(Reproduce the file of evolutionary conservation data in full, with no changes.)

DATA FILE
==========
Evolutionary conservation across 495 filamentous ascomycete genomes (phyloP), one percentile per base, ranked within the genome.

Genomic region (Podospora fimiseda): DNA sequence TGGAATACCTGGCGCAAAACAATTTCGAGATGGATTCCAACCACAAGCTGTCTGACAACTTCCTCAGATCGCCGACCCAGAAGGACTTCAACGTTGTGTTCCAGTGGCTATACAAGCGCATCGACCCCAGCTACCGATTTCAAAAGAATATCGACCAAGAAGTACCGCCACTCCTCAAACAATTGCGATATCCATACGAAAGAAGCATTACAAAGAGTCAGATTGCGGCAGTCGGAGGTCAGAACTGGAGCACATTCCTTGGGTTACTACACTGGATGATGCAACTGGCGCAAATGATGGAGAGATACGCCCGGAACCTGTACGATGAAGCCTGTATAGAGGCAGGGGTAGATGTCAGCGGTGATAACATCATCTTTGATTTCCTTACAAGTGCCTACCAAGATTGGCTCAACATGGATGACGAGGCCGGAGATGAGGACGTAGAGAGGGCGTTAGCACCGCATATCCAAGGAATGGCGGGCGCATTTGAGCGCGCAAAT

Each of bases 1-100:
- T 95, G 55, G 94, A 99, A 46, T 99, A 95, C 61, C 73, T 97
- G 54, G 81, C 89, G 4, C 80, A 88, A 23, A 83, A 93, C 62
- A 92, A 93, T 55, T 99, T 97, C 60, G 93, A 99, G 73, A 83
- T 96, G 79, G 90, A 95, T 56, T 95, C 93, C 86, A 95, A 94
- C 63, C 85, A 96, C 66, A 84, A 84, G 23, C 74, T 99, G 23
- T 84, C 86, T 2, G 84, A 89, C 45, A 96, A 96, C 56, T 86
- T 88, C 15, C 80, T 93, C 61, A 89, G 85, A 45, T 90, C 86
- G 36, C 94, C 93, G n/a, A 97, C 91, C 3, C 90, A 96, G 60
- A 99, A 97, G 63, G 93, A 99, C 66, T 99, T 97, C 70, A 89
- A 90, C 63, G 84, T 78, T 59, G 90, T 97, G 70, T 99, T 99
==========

Evolutionary conservation across 495 filamentous ascomycete genomes (phyloP), one percentile per base, ranked within the genome.

Genomic region (Podospora fimiseda): DNA sequence TGGAATACCTGGCGCAAAACAATTTCGAGATGGATTCCAACCACAAGCTGTCTGACAACTTCCTCAGATCGCCGACCCAGAAGGACTTCAACGTTGTGTTCCAGTGGCTATACAAGCGCATCGACCCCAGCTACCGATTTCAAAAGAATATCGACCAAGAAGTACCGCCACTCCTCAAACAATTGCGATATCCATACGAAAGAAGCATTACAAAGAGTCAGATTGCGGCAGTCGGAGGTCAGAACTGGAGCACATTCCTTGGGTTACTACACTGGATGATGCAACTGGCGCAAATGATGGAGAGATACGCCCGGAACCTGTACGATGAAGCCTGTATAGAGGCAGGGGTAGATGTCAGCGGTGATAACATCATCTTTGATTTCCTTACAAGTGCCTACCAAGATTGGCTCAACATGGATGACGAGGCCGGAGATGAGGACGTAGAGAGGGCGTTAGCACCGCATATCCAAGGAATGGCGGGCGCATTTGAGCGCGCAAAT

Each of bases 1-100:
- T 95, G 55, G 94, A 99, A 46, T 99, A 95, C 61, C 73, T 97
- G 54, G 81, C 89, G 4, C 80, A 88, A 23, A 83, A 93, C 62
- A 92, A 93, T 55, T 99, T 97, C 60, G 93, A 99, G 73, A 83
- T 96, G 79, G 90, A 95, T 56, T 95, C 93, C 86, A 95, A 94
- C 63, C 85, A 96, C 66, A 84, A 84, G 23, C 74, T 99, G 23
- T 84, C 86, T 2, G 84, A 89, C 45, A 96, A 96, C 56, T 86
- T 88, C 15, C 80, T 93, C 61, A 89, G 85, A 45, T 90, C 86
- G 36, C 94, C 93, G n/a, A 97, C 91, C 3, C 90, A 96, G 60
- A 99, A 97, G 63, G 93, A 99, C 66, T 99, T 97, C 70, A 89
- A 90, C 63, G 84, T 78, T 59, G 90, T 97, G 70, T 99, T 99